Graduate Medical Education and Research

THOT’s work to stabilize and grow Texas’ GME positions resulted in the 2019 implementation of Medicaid GME payments for Texas teaching hospitals. HHSC’s program supports Texas teaching hospital residency programs by offsetting some of the financial losses they face in providing GME.

HHSC implemented the program in two phases; first paving the way with CMS through a public teaching hospital Medicaid GME program; and now working to implement a private teaching hospital Medicaid GME program for private non-profit, Children’s and investor owned teaching hospitals.  See HHSC Rate Analysis Department GME page for more information:

For Texas’ legacy teaching hospitals and residencies, the program is especially important since Medicare, the primary funding source for GME, stopped supporting new residents added after 1996. As a result, Medicare sends proportionally less GME funding to established Texas programs while providing more funding to northeastern programs.  (See Geography of GME article below.)  Existing Texas teaching hospitals lose hundreds of millions of dollars in their GME programs; more than they would in other states, making it harder to expand graduate medical education. While existing residency programs continue to be underfunded; Medicaid GME provides new, critical support.

Thanks to HHSC and legislative leadership, Medicaid GME and Texas Higher Education Coordinating Board grant programs for new and continuing grantee positions are helping Texas grow our healthcare workforce and hit our 1: 1.1 medical school graduate to GME residency position goals.

The Geography of Graduate Medical Education: Imbalances Signal Need for New Distribution Policies

Fitzhugh Mullan, Candice Chen, Erika Steinmetz

Health Aff (Millwood) Author manuscript; available in PMC 2014 November 1.

THOT Members provide 63% of all hospital based residencies in Texas.  These residencies are crucial to maintaining and building the health care system in Texas. See below for more information.

Fitzhugh Mullan, Candice Chen, Erika Steinmetz
Health Aff (Millwood)

Click Here for the UTMB Medical Education Timeline 2015

Click Here for the Unfunded Direct Costs in Texas 2016

Click Here for the THOT Unfunded Direct Costs in Texas Graphic

Texas has a physician shortage. Supporting an adequate number of graduate medical education residencies in Texas is a key part of increasing the number of physicians in Texas.  Residencies are a crucial, clinical component of medical education. But, there is a projected shortage of GME residencies in Texas meaning our medical school graduates will need to complete their residencies out of state. When Texans graduate from a Texas medical school AND complete their residencies in Texas, there is an 80% chance they will practice in Texas. When they do only one or the other in Texas, there is less than a 60% chance they’ll practice in Texas. And, Texas spends at least $180,000 of state funds for each Texas medical school graduate. When those graduates go out of state for a residency and don’t come back, we lose more than $180,000 in Texas funds invested in that physician. And that doesn’t count Texas funding for grade school, high school and college.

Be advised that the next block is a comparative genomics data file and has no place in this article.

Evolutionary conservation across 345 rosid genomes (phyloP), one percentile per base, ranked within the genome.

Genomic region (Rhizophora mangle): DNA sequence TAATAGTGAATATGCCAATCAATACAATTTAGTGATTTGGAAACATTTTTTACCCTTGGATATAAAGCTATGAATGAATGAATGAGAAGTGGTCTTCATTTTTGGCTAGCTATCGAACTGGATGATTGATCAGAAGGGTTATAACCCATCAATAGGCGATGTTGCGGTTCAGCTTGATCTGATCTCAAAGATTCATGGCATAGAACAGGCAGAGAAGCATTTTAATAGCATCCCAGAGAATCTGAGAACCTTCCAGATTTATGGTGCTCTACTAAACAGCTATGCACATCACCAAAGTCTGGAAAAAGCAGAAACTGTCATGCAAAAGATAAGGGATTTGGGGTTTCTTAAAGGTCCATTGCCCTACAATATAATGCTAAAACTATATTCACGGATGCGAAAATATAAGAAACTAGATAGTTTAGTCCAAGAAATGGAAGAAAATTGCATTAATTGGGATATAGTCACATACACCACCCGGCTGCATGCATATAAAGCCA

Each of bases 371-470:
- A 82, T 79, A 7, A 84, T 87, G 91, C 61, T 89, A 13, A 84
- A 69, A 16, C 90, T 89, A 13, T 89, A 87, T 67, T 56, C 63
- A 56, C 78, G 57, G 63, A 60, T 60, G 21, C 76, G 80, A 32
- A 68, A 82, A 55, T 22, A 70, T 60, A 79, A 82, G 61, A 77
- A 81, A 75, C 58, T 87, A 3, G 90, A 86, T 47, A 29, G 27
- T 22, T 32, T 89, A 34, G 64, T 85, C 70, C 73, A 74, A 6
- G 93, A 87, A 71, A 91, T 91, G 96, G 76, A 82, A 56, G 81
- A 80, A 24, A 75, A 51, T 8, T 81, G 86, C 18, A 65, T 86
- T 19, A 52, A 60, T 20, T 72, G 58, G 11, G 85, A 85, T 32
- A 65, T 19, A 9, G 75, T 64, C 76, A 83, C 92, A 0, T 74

The costs to pay for one year of residency training are estimated to be at least $150,000 per resident per year.  Medicare, the largest funder for residency programs, pays for fewer Texas residents and pays less for Texas residencies than it pays northeastern states. Medicare pays for 202 residents per 100,000 population in Washington DC, but only for 18 GME residents per 100,000 population in Texas. While Medicare pays Connecticut $155,000 per resident per year for GME residencies, in Texas, Medicare pays an average of only $65,500 per year for the residencies it does pay for.

As a result, Texas’ teaching hospitals face significant unfunded costs for providing graduate medical education. The direct costs of residencies in Texas averaged about $89,000 per resident per year.  For those residents it pays for, Medicare pays on average about $21,600 per resident per year for direct costs, leaving an average of unfunded direct GME cost of more than $67,000 per resident per year. For residents receiving no payments from Medicare, those unfunded costs are $89,000.

Costs for Medical School faculty to teach residents are also underfunded.  Average medical school costs are about $18,000 per resident per year; formula funding provides a little over $6,000 per year leaving medical schools on average with unfunded costs of nearly $12,000 per resident per year.

To keep our investment in the health of Texas, Texas needs to support existing residency positions and costs, as well as support new residency positions.


Medical Education Timeline 2015

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